Hesperian Health Guides
Worker health problems have many causes
Workplace problems have many causes. By observing and discussing the problems, you can identify some immediate causes, but you may have to dig deeper to find the underlying causes.
Imagine a polluted river that carries waste into the ocean. You go upstream and find a person dumping plastic bottles and cans into the river. Maybe he is the cause of the pollution. After you show him how to recycle and compost, there is less waste but the river is still polluted. You go further upstream and you find a family piping their wash water and toilet waste into the river. Maybe they are the cause of the pollution. After you help them build a composting toilet and a leach field, there is less waste but the river is still polluted. You go further upstream and you find a factory discharging waste directly into the river. When they change to safe production methods, respect their neighbors and environment, and begin to value their workers’ health, the pollution stops.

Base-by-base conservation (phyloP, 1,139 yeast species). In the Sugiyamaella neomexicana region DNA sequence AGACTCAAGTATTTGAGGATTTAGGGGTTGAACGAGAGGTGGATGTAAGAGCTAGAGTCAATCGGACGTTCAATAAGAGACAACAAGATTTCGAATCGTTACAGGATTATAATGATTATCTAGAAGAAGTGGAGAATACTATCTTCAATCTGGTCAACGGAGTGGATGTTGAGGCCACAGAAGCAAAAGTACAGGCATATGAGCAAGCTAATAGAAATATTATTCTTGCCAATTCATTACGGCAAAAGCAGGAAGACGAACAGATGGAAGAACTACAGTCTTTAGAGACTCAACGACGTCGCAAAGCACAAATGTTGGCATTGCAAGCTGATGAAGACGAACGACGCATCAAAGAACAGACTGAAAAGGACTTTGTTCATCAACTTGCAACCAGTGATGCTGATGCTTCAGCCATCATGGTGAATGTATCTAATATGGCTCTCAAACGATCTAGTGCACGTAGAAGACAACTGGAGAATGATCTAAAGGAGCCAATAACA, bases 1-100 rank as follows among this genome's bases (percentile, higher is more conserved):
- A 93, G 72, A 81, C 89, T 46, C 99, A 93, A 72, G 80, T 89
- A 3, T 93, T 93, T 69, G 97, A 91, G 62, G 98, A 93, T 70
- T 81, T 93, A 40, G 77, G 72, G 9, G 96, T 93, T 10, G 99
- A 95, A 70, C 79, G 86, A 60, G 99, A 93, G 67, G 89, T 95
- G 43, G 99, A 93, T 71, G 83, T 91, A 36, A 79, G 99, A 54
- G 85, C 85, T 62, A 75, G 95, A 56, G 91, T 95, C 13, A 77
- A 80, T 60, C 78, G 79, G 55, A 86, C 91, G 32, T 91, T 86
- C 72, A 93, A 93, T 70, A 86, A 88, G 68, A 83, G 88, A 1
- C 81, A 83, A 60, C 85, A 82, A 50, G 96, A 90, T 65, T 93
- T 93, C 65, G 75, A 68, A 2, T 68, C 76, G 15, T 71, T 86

Workplace problems are often like that river. Work dangers, like the man dumping his trash, are among the causes that are easier to see and to change. However, as you keep following the river upstream you find causes which are more complex. To solve workplace problems we must address the social, political, and economic issues that cause them: companies that favor profit more than people, social problems such as racism, discrimination and violence against women, and structures of power and government in our countries and communities.
Juanita’s storyJuanita was a sewing machine operator for 5 years. In the factory, her hands moved lightning-fast as she repeatedly sewed seams about 800 times each day.
As she sewed, her fingers and hands grasped, pinched, twisted, pushed, and pulled clothing parts, bundles, bins, and tools. She worked 10 hours each day, 6 days each week, sometimes more. Although the pace of work was already fast, her supervisors constantly pushed her to do more.
Her wrists and forearms had been sore for several years, but since she could still work, she did not worry. She knew the pain came from her work because on holidays when she took time off to visit her family, her hands began to feel better. Eventually, the pain got so bad she could not sleep. As her hands grew weaker and more painful, it became harder for her to carry water, prepare food, and do other house chores.